JE – journal entry … / if I use this, my Reference is MM-## e.g. 08-01, 08-02, 08-03, 09-01, 09-02 etc.
    YE – for year end journal entries only … / if I use this, I use HBSMC-01, HBSMC-02, HBSMC-03 (so if clients get a final G/L copy of the year end, they see my business name)
    DM – debit memo
    CM – credit memo
    SJ – sales journal
    AR – accounts receivable
    OS – outstanding …/ i use for outstanding cheques and deposits so I can print a list
    US – U.S.D. account (don’t forget .. I-AM-Canadian!)

    My program has special codes that I also use all of the time:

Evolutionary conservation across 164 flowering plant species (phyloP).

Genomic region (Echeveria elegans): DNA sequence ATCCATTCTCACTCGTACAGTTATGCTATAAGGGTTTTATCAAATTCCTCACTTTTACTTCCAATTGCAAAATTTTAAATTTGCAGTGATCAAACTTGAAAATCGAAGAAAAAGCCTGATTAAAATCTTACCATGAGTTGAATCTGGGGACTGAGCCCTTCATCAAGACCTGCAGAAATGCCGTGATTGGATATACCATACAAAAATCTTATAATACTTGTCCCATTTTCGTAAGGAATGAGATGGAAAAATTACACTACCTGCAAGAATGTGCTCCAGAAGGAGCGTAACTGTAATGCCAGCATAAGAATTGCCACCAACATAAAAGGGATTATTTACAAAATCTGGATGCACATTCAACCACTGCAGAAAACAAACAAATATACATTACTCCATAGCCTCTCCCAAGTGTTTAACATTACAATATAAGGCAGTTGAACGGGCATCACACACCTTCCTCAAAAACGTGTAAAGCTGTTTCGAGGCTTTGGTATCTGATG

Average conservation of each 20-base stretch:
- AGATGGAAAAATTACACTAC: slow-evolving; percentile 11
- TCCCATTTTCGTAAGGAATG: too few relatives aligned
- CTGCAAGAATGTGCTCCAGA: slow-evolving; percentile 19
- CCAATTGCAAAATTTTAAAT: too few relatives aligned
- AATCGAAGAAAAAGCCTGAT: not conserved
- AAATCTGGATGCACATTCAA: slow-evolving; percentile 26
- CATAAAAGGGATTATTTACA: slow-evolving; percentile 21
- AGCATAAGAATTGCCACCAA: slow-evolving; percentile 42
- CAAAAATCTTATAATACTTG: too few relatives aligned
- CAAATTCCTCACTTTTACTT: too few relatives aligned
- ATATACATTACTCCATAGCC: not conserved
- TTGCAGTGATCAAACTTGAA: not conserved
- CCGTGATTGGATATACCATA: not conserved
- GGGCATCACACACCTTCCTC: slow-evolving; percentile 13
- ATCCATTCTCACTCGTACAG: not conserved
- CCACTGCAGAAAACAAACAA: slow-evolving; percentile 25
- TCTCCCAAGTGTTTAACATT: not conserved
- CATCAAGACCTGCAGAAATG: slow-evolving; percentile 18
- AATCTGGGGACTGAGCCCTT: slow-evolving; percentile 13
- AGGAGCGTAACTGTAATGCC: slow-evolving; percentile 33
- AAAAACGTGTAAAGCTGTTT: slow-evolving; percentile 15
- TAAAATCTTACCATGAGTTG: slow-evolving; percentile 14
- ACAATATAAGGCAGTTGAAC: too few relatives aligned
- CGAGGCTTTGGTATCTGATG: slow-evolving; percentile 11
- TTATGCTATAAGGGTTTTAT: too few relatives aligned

99 – this is for recurring entries – When I do an update, whether to advance the program into another month or a year, all journal entries will be repeated until I stop the 99 code, or delete the entry.




    Last Month – (99) DR. Insurance (1/12)


      CR. Prepaid Expenses (1/12- insurance)  


    This Month – (99) DR. Insurance (1/12)


      CR. Prepaid Expenses (1/12- insurance)  


    Everything stays the same, including the Reference and description. I name each recurring entry unique and usually keep it on a 7-column pad at the top of my monthly accounting files, so I know how it was calculated, and when it expires and should be stopped.

    98 – this source code is used for reversing entries. When an update is made, this code will automatically get renamed to code 97 and the entry will be reversed.




    Last Month – (98) DR. Telephone


      CR. Accounts Payable  


    This Month – (97) DR. Accounts Payable


      CR. Telephone